Dan Kruger knows all about the risks of road racing and the effects of crashing. Dan Kruger knows all about the risks of road racing and the effects of crashing. Photo courtesy of Dan Kruger Racing/Penz13.com

Dan Kruger's blog: Recovering from a major crash - what most people don't see, Part II Featured

Written by  on Wednesday, 28 October 2015 12:27

The long road to recovery: endless doctor appointments, scans, tests, and readjusting life to allow for as much recovery as quickly as possible. With a head injury, the recovery time varies and it is near impossible to predict how long you will be unfit to ride. I spent days and days inside a hyperbaric chamber to increase the oxygen flow in my body and speed up recovery.

In case you missed it, read Part I of Dan's blog HERE

Once you are on that painful road to recovery, you must start communicating with your team regarding future races. In my case, I race with several teams around the world and had to cancel the final rounds of the China Superbike Series. I still had a chance for the championship and almost certainly a top three overall finish. My China Kawasaki team is always very supportive and they chose not to field another rider and simply pull out of the event and focus on 2016. I still had to fly over there to participate in PR activities and do my best to promote Kawasaki (I used it as an opportunity to finalize my 2016 plans with them!).

Next I talked with my BMW factory-supported team out of Germany, Penz13. I had to pull out of the IRRC event in Frohburg, Germany. This was a tough one as I love the event and my team and the local promoter had spent a lot of time promoting that I was racing at the event along with my teammates Michael Rutter and Lee Johnston. My Penz13.com team managed to hire Gary Johnson to ride my bike for the event so that worked out well for them.

Colin Fraser of the Mopar Canadian Superbike Championship had invited me to participate in the Kawasaki Ninja 300 Race Series exhibition debut in Canada, which I also sadly had to decline.

The last race of the year is the Macau Grand Prix in November. It is one of the biggest events in the world. It is an invitational event and there are hundreds of racers that could only dream to be one of the 31 riders who get invited. Not only was I invited again for 2015, but my factory BMW team had a new bike prepared for me with support from the Macau Special Olympics. I ended up confirming that I will be there on the starting grid. It is not a tough decision since you know when it is the right time to get back on a race bike.  In this case, I waited even longer than planned to be sure all was healed. I also realize heading into the Macau GP is like heading directly into the eye of the storm. I have resumed my training and although I won’t  be 100% back to my fitness level, I will be fine.  In terms of my injuries, they have healed and I am finally ready to resume my career.  My neurologist has been instrumental in my healing process and I can’t thank her enough. She was even planning to come out and cheer me on but has a conflict with the dates.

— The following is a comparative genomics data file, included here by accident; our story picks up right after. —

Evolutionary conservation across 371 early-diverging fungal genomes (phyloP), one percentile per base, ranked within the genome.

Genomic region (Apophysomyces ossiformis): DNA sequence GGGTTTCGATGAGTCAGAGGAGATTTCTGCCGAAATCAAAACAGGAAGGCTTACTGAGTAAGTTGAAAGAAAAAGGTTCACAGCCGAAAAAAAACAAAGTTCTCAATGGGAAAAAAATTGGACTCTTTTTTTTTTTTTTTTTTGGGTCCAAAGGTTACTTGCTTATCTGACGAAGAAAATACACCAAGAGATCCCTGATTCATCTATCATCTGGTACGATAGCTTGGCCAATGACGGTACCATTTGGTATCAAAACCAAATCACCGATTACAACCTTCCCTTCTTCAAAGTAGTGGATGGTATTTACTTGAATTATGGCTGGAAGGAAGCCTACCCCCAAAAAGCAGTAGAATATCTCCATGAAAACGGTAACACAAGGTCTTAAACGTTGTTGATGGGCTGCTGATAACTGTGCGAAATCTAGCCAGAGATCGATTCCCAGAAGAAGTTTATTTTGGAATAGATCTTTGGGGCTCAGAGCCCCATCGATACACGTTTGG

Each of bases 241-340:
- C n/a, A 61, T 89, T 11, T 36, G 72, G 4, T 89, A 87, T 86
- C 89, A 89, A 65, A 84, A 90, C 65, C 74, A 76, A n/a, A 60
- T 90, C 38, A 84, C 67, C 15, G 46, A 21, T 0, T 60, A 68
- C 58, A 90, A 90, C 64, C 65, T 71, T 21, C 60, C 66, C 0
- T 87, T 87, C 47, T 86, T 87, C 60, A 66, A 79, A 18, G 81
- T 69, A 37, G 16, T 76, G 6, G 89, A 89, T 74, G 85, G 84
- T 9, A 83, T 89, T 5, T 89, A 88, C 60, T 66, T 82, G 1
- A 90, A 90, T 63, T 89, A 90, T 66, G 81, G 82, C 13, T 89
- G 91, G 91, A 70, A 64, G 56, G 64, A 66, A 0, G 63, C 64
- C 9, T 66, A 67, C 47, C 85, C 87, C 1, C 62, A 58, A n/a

Crashing is easy, but what needs to be dealt with after that moment is usually quite complicated. There are emotions, rumours, business contracts, and much more to consider. All the while, you need to keep up your social media, stay positive and always be planning for the next season. I will not even get into the long-term damage we all do to our bodies each and every time we exit the machine unexpectantly.

FYI…MotoGP racer Alex de Angelis had a bad crash recently (also in Japan) which was eerily similar to what happened to me in July. I immediately felt terrible for him and his family/team as I unfortunately know all too well, what lies ahead in the long long road to recovery.

Dan #71

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Last modified on Wednesday, 28 October 2015 13:31

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